Parents organize in effort to save school
7he reFRmmendaWiRn WR FORse 0aWWisRn Avenue EOementary School at the end of this school year has left many parents up in arms.
With the deadline regardinJ Whe faWe Rf 0aWWisRn Avenue looming, a meeting was heOd aW AmbOer BRrRuJh HaOO SeSW. 19 fRr anyRne interested in getting involved WR save 0aWWisRn Avenue.
0aWWisRn Avenue SarenWs 5iFh 3aOumbR, -Re and Sandy HuniFuWW and 7aera Graeff Oead a disFussiRn regarding steps to hopefully stop the school board from shuWWinJ dRwn Whe sFhRRO.
3aOumbR said Whe :issahiFkRn SFhRRO BRard had not been clear in its rationale WR FORse 0aWWisRn Avenue. He said mRsW Rf Whe infRrmation during the presentaWiRn was JaWhered frRm Whe disWriFW’s websiWe, buW many assumSWiRns wRuOd be made due WR a OaFk Rf answers.
3aOumbR waOked Whe audience through the various
events that have transpired since the June meeting to bring them up to speed. ee mentioned each of the school board meetings and addressed the newly formed Community fnput droup, noting how the topic of Mattison Avenue had been removed from the discussion topics. ee also addressed the Oct. 1 and 8 public hearings taking place to discuss Mattison Avenue.
qhe most striking point malumbo presented came when he displayed a map measuring the distance between Borough eall and the location of each board member’s house. According to the map, not one board member lives within seven minutes of the Ambler community, showing a lack of representation on the school board that he and many others felt should be addressed.
malumbo also addressed reasons for concern regarding the closing of Mattison Avenue: potential for increased taxes, high risk for underserved and low-income students and detrimental impact to the family and student experience.
“qhis is not a Mattison issue,” malumbo said. “qhere’s really a lot of pieces about this plan that are going to be very broad and have far-reaching impact for every other elementary school and for everybody who’s in the district.”
Joe eunicutt, a business analyst who read the 253-page district facilities report released in aecember, noted that the school district has the capacity to borrow between A100 million to A120 million, which would cover the potential cost of expansion to any of the other elementary schools in order to make room for any incoming Mattison Avenue students, without going to a taxpayer referendum.
“eaving the capacity to borrow doesn’t necessarily mean you have to borrow,” he said. “fn my mind, it’s kind of like me having my eome aepot credit card with a A10,000 limit, f’m not going to go out and just spend it on buying a hot tub and a sauna and put it in my backyard just because f happen to have, at some point, been very frugal with my spending.”
eunicutt said the school board currently carries an A18 million budgetary reserve and because the board has money set aside and wants to borrow against the full capacity of its credit, “that’s still money that has to be paid back.”
ee said if the district underestimates how much it needs to borrow, the residents could see a tax increase to cover a potential shortfall.
“ft may have potential tax implications, so f don’t know that anyone on the board can tell you FRnfiGHnWOy WhDW WhHUH DEsROuWHOy will be no cost overruns or possible tax increases affecting the property taxes for those of us here, in not just Ambler, but in the surrounding towns, that are also part of the school district,” he said.
eunicutt said the idea of a community school is an asset given Ambler’s diverse population. By having a school in that community, it allows for any type of potential demographic gap in education WR EH fiOOHG DW Dn HDUOy DJH wLWhLn a close environment to help children feel more comfortable and integrate them into the system.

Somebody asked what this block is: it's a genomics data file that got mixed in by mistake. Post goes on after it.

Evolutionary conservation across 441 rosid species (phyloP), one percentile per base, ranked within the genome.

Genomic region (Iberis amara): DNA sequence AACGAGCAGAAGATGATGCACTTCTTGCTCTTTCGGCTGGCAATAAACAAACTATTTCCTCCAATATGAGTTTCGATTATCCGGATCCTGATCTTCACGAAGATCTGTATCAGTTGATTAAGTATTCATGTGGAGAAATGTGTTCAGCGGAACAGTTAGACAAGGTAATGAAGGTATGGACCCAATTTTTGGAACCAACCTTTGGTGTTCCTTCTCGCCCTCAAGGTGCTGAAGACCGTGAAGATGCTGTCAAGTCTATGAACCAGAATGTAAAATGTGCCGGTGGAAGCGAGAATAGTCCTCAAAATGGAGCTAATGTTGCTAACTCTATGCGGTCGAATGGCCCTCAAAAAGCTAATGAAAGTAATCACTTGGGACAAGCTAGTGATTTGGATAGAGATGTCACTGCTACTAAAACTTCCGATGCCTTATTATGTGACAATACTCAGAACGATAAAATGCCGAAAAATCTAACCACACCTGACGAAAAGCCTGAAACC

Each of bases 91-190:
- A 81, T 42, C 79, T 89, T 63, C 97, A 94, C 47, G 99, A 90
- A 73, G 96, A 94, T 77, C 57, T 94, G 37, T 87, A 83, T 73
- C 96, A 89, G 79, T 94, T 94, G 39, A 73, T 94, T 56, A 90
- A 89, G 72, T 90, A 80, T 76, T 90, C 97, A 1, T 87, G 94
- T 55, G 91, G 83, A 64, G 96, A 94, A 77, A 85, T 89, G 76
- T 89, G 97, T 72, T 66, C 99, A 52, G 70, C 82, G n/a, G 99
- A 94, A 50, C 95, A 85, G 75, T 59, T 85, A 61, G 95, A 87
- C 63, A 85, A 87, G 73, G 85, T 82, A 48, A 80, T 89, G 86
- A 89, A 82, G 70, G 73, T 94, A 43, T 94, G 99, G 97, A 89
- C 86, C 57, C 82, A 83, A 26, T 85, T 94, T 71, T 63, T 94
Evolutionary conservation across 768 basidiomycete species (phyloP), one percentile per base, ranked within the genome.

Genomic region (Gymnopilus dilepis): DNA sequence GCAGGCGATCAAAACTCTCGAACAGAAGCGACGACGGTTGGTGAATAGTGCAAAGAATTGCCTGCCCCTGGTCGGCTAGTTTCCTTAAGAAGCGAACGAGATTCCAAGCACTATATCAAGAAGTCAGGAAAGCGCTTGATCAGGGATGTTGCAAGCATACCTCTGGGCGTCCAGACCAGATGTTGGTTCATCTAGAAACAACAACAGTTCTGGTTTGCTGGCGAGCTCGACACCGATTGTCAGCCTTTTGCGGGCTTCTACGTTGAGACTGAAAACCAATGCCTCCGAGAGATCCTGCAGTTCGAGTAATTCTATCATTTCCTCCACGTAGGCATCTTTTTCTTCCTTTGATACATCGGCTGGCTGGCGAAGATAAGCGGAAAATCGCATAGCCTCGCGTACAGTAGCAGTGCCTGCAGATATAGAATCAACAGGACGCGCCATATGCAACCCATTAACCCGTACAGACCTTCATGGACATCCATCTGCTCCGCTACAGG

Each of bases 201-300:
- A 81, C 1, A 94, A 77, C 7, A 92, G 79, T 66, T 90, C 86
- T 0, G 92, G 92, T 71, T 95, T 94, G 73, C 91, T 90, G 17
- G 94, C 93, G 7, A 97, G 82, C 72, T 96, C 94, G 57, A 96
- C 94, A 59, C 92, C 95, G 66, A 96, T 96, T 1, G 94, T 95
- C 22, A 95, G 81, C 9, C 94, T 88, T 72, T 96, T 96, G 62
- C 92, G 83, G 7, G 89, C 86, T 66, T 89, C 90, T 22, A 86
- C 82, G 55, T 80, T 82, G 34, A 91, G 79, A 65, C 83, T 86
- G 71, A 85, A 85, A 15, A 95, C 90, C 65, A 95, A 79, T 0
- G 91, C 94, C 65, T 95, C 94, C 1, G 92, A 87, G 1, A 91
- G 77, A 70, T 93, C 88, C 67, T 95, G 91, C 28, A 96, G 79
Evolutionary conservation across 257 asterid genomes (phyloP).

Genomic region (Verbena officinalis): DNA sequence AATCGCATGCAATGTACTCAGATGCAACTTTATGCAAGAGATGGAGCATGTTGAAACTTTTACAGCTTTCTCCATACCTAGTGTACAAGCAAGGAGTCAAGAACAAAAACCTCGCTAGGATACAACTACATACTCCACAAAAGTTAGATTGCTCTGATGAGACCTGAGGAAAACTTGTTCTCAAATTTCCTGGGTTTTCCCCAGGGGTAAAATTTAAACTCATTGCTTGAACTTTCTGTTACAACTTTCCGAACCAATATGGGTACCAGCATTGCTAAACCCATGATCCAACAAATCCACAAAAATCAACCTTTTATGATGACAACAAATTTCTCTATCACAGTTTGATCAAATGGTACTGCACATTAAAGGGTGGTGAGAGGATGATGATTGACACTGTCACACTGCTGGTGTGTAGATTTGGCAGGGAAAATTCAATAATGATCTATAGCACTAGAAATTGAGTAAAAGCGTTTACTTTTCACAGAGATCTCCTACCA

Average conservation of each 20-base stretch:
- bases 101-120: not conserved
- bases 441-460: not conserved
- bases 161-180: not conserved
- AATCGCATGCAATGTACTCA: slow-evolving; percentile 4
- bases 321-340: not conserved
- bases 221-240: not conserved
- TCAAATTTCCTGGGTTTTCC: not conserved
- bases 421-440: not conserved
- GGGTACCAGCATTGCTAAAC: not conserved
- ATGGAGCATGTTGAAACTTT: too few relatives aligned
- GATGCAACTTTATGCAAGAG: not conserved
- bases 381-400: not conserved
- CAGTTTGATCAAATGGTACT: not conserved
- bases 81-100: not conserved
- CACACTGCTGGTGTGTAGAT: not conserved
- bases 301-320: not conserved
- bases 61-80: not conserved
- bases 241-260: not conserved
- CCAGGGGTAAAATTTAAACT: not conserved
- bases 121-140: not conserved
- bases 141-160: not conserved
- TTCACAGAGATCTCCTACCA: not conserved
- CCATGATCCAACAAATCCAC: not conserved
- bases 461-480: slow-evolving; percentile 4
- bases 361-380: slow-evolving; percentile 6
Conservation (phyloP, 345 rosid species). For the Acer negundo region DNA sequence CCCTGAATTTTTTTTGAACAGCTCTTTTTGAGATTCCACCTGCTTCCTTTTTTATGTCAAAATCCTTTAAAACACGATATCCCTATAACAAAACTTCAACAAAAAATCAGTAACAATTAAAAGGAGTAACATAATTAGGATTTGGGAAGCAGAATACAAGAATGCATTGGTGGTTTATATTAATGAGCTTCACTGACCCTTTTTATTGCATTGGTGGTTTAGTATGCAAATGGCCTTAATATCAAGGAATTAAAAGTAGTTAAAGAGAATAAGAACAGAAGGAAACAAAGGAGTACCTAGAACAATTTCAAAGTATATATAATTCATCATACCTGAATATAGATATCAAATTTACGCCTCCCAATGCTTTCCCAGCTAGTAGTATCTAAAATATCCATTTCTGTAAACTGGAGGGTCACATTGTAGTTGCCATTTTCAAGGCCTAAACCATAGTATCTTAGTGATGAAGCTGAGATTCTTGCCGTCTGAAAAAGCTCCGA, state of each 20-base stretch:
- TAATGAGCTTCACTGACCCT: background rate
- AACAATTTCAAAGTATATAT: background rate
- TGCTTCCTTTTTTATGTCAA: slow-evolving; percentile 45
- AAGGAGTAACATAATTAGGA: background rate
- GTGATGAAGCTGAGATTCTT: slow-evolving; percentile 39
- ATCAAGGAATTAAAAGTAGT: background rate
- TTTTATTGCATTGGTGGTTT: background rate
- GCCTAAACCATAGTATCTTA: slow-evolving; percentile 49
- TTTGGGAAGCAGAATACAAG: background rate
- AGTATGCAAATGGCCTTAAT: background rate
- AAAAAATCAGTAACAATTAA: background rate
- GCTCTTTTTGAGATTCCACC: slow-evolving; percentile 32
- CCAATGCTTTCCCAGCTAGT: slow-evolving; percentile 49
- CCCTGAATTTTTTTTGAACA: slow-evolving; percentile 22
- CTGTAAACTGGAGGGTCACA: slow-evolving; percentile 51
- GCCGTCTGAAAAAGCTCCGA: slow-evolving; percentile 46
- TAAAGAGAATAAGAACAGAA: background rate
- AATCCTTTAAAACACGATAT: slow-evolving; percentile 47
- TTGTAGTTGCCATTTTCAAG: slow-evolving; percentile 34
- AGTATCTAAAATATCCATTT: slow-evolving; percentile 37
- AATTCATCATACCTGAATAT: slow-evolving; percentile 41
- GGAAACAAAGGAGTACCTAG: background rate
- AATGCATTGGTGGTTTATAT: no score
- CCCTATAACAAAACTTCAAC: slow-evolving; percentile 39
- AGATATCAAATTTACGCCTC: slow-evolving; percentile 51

“rnfortunately what we’re getting is the exact opposite,” he said.
Sandy eunicutt spoke on the issue of underserved and lowincome students and the risk stu- dents faced if Mattison Avenue closed.
She said the problem facing the iatino community was a lack of transportation because many families only own one car, and it makes community involvement DW sFhRRO GLIfiFuOW EHFDusH IDPily members are not able to easily drive to school
Afterward, draeff explained how the issue does not apply speFLfiFDOOy WR 0DWWLsRn $vHnuH, EuW to the entire district. She said potential redistricting may occur to DFFRPPRGDWH WhH Lnflu[ RI nHw students. Overcrowding of students in classrooms and on buses is a concern for everyone, she said.
“We need to get a message out to parents in other schools that closing Mattison Avenue is not only going to affect Mattison students, but it also could potentially affect their students, and it probably will,” she said.
“qhe way that we overcame Mattison being closed last time was making sure the parents in other schools knew what the potential impact was,” malumbo said. “So if they’re sitting right there, right now, saying that’s a Mattison issue, my kid does not go to Mattison, it’s not going to impact me, you absolutely need to share these facts you heard tonight because it will.”
ee mentioned four ways that community members could get involved: contacting school board members, signing up as a volunteer, attending public hearings and joining the Facebook group “Supporters of Mattison Avenue blementary School staying Ombk.”
fn attendance for the discussion was state Rep. qodd Stephens, R-151, who said while there wasn’t anything he could do at a state level, he viewed his role as “Dn DGvRFDWH” Ln hHOSLnJ WR finG answers to a number of questions that remain unanswered. ee said he would be sitting down with a sPDOOHU JURuS RI SHRSOH WR fiJuUH out if the primary issue was closing the achievement gap among minority and lower-income students, or keeping the elementary school open.
“f’m not a decision maker here and the school board ultimately has the authority to make the decisions,” Stephens said.